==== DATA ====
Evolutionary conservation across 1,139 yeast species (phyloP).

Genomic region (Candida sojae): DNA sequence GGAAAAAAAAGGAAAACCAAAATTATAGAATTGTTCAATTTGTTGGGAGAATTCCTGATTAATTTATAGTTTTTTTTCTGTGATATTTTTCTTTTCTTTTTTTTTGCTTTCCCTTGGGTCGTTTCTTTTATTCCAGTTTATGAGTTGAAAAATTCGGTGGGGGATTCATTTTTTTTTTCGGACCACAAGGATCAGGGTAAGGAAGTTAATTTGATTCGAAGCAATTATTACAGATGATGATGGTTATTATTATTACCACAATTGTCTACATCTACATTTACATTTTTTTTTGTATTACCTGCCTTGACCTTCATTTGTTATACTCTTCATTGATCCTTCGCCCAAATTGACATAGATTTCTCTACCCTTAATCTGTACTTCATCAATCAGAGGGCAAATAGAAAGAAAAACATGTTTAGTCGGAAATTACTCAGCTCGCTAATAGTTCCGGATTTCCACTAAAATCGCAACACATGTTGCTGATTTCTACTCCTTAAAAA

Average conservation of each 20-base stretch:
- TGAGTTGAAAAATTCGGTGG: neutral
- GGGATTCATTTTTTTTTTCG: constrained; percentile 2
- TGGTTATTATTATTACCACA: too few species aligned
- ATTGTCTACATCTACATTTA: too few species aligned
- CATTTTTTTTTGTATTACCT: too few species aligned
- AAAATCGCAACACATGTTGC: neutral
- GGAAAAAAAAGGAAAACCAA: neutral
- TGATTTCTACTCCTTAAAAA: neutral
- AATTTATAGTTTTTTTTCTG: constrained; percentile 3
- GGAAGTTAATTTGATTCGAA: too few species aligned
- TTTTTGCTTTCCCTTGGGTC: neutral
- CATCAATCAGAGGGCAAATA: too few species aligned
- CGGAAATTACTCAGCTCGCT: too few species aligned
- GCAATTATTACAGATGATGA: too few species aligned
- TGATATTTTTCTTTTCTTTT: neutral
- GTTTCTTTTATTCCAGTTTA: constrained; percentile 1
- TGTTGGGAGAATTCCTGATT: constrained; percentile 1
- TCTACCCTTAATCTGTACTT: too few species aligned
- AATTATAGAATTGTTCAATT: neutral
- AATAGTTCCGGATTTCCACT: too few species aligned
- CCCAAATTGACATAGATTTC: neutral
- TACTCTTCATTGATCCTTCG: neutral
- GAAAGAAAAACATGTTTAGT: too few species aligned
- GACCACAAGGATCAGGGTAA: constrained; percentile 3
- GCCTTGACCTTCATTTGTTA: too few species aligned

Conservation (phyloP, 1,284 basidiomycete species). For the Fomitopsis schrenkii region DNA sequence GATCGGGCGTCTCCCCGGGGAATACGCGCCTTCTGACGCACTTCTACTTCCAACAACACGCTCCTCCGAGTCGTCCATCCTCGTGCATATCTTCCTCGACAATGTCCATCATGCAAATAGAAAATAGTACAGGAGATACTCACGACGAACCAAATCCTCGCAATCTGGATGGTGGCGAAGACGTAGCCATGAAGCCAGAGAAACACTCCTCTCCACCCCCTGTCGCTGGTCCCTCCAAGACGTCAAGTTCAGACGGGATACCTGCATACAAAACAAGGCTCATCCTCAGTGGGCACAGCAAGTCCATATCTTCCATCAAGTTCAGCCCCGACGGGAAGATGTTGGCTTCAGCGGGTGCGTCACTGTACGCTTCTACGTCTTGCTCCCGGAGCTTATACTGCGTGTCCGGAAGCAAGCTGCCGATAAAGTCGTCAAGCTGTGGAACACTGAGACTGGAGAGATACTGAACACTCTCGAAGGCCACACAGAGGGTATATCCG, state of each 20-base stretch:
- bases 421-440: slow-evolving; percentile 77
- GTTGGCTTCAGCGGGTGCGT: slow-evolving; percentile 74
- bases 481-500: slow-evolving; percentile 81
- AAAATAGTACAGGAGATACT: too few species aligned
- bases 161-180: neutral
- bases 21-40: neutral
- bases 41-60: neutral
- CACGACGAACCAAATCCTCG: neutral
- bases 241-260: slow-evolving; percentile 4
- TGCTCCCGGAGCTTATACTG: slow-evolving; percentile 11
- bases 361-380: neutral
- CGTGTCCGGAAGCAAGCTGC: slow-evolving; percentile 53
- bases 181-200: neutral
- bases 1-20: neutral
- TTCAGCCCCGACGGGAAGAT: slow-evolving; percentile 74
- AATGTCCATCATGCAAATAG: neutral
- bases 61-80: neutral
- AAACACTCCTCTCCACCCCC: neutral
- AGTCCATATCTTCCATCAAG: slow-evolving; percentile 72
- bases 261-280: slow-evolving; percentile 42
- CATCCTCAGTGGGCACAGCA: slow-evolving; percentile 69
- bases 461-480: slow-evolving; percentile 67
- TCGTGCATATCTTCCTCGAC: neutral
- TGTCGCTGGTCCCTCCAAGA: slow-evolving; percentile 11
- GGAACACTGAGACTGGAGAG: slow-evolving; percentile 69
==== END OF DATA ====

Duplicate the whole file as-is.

Evolutionary conservation across 1,139 yeast species (phyloP).

Genomic region (Candida sojae): DNA sequence GGAAAAAAAAGGAAAACCAAAATTATAGAATTGTTCAATTTGTTGGGAGAATTCCTGATTAATTTATAGTTTTTTTTCTGTGATATTTTTCTTTTCTTTTTTTTTGCTTTCCCTTGGGTCGTTTCTTTTATTCCAGTTTATGAGTTGAAAAATTCGGTGGGGGATTCATTTTTTTTTTCGGACCACAAGGATCAGGGTAAGGAAGTTAATTTGATTCGAAGCAATTATTACAGATGATGATGGTTATTATTATTACCACAATTGTCTACATCTACATTTACATTTTTTTTTGTATTACCTGCCTTGACCTTCATTTGTTATACTCTTCATTGATCCTTCGCCCAAATTGACATAGATTTCTCTACCCTTAATCTGTACTTCATCAATCAGAGGGCAAATAGAAAGAAAAACATGTTTAGTCGGAAATTACTCAGCTCGCTAATAGTTCCGGATTTCCACTAAAATCGCAACACATGTTGCTGATTTCTACTCCTTAAAAA

Average conservation of each 20-base stretch:
- TGAGTTGAAAAATTCGGTGG: neutral
- GGGATTCATTTTTTTTTTCG: constrained; percentile 2
- TGGTTATTATTATTACCACA: too few species aligned
- ATTGTCTACATCTACATTTA: too few species aligned
- CATTTTTTTTTGTATTACCT: too few species aligned
- AAAATCGCAACACATGTTGC: neutral
- GGAAAAAAAAGGAAAACCAA: neutral
- TGATTTCTACTCCTTAAAAA: neutral
- AATTTATAGTTTTTTTTCTG: constrained; percentile 3
- GGAAGTTAATTTGATTCGAA: too few species aligned
- TTTTTGCTTTCCCTTGGGTC: neutral
- CATCAATCAGAGGGCAAATA: too few species aligned
- CGGAAATTACTCAGCTCGCT: too few species aligned
- GCAATTATTACAGATGATGA: too few species aligned
- TGATATTTTTCTTTTCTTTT: neutral
- GTTTCTTTTATTCCAGTTTA: constrained; percentile 1
- TGTTGGGAGAATTCCTGATT: constrained; percentile 1
- TCTACCCTTAATCTGTACTT: too few species aligned
- AATTATAGAATTGTTCAATT: neutral
- AATAGTTCCGGATTTCCACT: too few species aligned
- CCCAAATTGACATAGATTTC: neutral
- TACTCTTCATTGATCCTTCG: neutral
- GAAAGAAAAACATGTTTAGT: too few species aligned
- GACCACAAGGATCAGGGTAA: constrained; percentile 3
- GCCTTGACCTTCATTTGTTA: too few species aligned

Conservation (phyloP, 1,284 basidiomycete species). For the Fomitopsis schrenkii region DNA sequence GATCGGGCGTCTCCCCGGGGAATACGCGCCTTCTGACGCACTTCTACTTCCAACAACACGCTCCTCCGAGTCGTCCATCCTCGTGCATATCTTCCTCGACAATGTCCATCATGCAAATAGAAAATAGTACAGGAGATACTCACGACGAACCAAATCCTCGCAATCTGGATGGTGGCGAAGACGTAGCCATGAAGCCAGAGAAACACTCCTCTCCACCCCCTGTCGCTGGTCCCTCCAAGACGTCAAGTTCAGACGGGATACCTGCATACAAAACAAGGCTCATCCTCAGTGGGCACAGCAAGTCCATATCTTCCATCAAGTTCAGCCCCGACGGGAAGATGTTGGCTTCAGCGGGTGCGTCACTGTACGCTTCTACGTCTTGCTCCCGGAGCTTATACTGCGTGTCCGGAAGCAAGCTGCCGATAAAGTCGTCAAGCTGTGGAACACTGAGACTGGAGAGATACTGAACACTCTCGAAGGCCACACAGAGGGTATATCCG, state of each 20-base stretch:
- bases 421-440: slow-evolving; percentile 77
- GTTGGCTTCAGCGGGTGCGT: slow-evolving; percentile 74
- bases 481-500: slow-evolving; percentile 81
- AAAATAGTACAGGAGATACT: too few species aligned
- bases 161-180: neutral
- bases 21-40: neutral
- bases 41-60: neutral
- CACGACGAACCAAATCCTCG: neutral
- bases 241-260: slow-evolving; percentile 4
- TGCTCCCGGAGCTTATACTG: slow-evolving; percentile 11
- bases 361-380: neutral
- CGTGTCCGGAAGCAAGCTGC: slow-evolving; percentile 53
- bases 181-200: neutral
- bases 1-20: neutral
- TTCAGCCCCGACGGGAAGAT: slow-evolving; percentile 74
- AATGTCCATCATGCAAATAG: neutral
- bases 61-80: neutral
- AAACACTCCTCTCCACCCCC: neutral
- AGTCCATATCTTCCATCAAG: slow-evolving; percentile 72
- bases 261-280: slow-evolving; percentile 42
- CATCCTCAGTGGGCACAGCA: slow-evolving; percentile 69
- bases 461-480: slow-evolving; percentile 67
- TCGTGCATATCTTCCTCGAC: neutral
- TGTCGCTGGTCCCTCCAAGA: slow-evolving; percentile 11
- GGAACACTGAGACTGGAGAG: slow-evolving; percentile 69